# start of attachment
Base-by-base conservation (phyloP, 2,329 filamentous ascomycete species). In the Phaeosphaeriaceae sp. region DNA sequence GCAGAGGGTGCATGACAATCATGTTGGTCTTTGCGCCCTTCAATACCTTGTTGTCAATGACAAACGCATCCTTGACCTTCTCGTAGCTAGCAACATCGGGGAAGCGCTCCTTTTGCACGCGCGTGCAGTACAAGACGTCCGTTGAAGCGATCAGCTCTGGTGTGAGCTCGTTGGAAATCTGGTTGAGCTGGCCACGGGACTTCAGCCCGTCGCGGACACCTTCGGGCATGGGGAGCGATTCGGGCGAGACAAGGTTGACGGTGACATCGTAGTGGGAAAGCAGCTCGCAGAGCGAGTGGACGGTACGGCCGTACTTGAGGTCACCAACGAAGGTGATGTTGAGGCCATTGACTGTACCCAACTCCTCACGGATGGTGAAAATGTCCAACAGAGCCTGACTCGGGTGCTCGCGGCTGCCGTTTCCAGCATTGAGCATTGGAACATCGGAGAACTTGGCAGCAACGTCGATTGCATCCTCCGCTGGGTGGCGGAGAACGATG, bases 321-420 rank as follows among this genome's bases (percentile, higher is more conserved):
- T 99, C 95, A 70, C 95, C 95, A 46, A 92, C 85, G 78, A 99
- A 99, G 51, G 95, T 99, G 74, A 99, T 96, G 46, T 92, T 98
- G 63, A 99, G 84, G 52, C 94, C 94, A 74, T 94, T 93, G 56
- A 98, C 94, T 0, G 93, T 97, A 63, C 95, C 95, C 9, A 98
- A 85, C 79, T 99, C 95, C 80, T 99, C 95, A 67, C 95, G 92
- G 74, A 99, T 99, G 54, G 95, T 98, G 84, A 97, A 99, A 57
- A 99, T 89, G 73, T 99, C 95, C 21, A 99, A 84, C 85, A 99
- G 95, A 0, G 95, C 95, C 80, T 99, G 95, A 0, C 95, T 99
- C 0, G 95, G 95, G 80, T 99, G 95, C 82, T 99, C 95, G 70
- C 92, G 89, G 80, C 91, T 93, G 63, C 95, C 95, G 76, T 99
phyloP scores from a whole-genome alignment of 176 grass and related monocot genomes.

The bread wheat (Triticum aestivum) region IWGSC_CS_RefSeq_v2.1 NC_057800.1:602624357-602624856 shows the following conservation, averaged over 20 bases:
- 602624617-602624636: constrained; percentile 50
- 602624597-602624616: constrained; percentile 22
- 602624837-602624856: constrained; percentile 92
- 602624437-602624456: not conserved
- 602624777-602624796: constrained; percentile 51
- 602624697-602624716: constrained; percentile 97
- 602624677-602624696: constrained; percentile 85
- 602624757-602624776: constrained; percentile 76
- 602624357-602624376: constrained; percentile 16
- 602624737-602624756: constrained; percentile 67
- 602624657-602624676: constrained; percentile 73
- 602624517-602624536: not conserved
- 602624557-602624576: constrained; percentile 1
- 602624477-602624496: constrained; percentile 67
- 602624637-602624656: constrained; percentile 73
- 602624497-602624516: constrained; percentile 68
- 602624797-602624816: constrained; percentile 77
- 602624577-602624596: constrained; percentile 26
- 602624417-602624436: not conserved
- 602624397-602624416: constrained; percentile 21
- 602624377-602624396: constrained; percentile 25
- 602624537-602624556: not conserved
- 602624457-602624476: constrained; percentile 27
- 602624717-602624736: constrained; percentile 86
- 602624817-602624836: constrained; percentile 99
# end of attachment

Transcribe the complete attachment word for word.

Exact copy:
Base-by-base conservation (phyloP, 2,329 filamentous ascomycete species). In the Phaeosphaeriaceae sp. region DNA sequence GCAGAGGGTGCATGACAATCATGTTGGTCTTTGCGCCCTTCAATACCTTGTTGTCAATGACAAACGCATCCTTGACCTTCTCGTAGCTAGCAACATCGGGGAAGCGCTCCTTTTGCACGCGCGTGCAGTACAAGACGTCCGTTGAAGCGATCAGCTCTGGTGTGAGCTCGTTGGAAATCTGGTTGAGCTGGCCACGGGACTTCAGCCCGTCGCGGACACCTTCGGGCATGGGGAGCGATTCGGGCGAGACAAGGTTGACGGTGACATCGTAGTGGGAAAGCAGCTCGCAGAGCGAGTGGACGGTACGGCCGTACTTGAGGTCACCAACGAAGGTGATGTTGAGGCCATTGACTGTACCCAACTCCTCACGGATGGTGAAAATGTCCAACAGAGCCTGACTCGGGTGCTCGCGGCTGCCGTTTCCAGCATTGAGCATTGGAACATCGGAGAACTTGGCAGCAACGTCGATTGCATCCTCCGCTGGGTGGCGGAGAACGATG, bases 321-420 rank as follows among this genome's bases (percentile, higher is more conserved):
- T 99, C 95, A 70, C 95, C 95, A 46, A 92, C 85, G 78, A 99
- A 99, G 51, G 95, T 99, G 74, A 99, T 96, G 46, T 92, T 98
- G 63, A 99, G 84, G 52, C 94, C 94, A 74, T 94, T 93, G 56
- A 98, C 94, T 0, G 93, T 97, A 63, C 95, C 95, C 9, A 98
- A 85, C 79, T 99, C 95, C 80, T 99, C 95, A 67, C 95, G 92
- G 74, A 99, T 99, G 54, G 95, T 98, G 84, A 97, A 99, A 57
- A 99, T 89, G 73, T 99, C 95, C 21, A 99, A 84, C 85, A 99
- G 95, A 0, G 95, C 95, C 80, T 99, G 95, A 0, C 95, T 99
- C 0, G 95, G 95, G 80, T 99, G 95, C 82, T 99, C 95, G 70
- C 92, G 89, G 80, C 91, T 93, G 63, C 95, C 95, G 76, T 99
phyloP scores from a whole-genome alignment of 176 grass and related monocot genomes.

The bread wheat (Triticum aestivum) region IWGSC_CS_RefSeq_v2.1 NC_057800.1:602624357-602624856 shows the following conservation, averaged over 20 bases:
- 602624617-602624636: constrained; percentile 50
- 602624597-602624616: constrained; percentile 22
- 602624837-602624856: constrained; percentile 92
- 602624437-602624456: not conserved
- 602624777-602624796: constrained; percentile 51
- 602624697-602624716: constrained; percentile 97
- 602624677-602624696: constrained; percentile 85
- 602624757-602624776: constrained; percentile 76
- 602624357-602624376: constrained; percentile 16
- 602624737-602624756: constrained; percentile 67
- 602624657-602624676: constrained; percentile 73
- 602624517-602624536: not conserved
- 602624557-602624576: constrained; percentile 1
- 602624477-602624496: constrained; percentile 67
- 602624637-602624656: constrained; percentile 73
- 602624497-602624516: constrained; percentile 68
- 602624797-602624816: constrained; percentile 77
- 602624577-602624596: constrained; percentile 26
- 602624417-602624436: not conserved
- 602624397-602624416: constrained; percentile 21
- 602624377-602624396: constrained; percentile 25
- 602624537-602624556: not conserved
- 602624457-602624476: constrained; percentile 27
- 602624717-602624736: constrained; percentile 86
- 602624817-602624836: constrained; percentile 99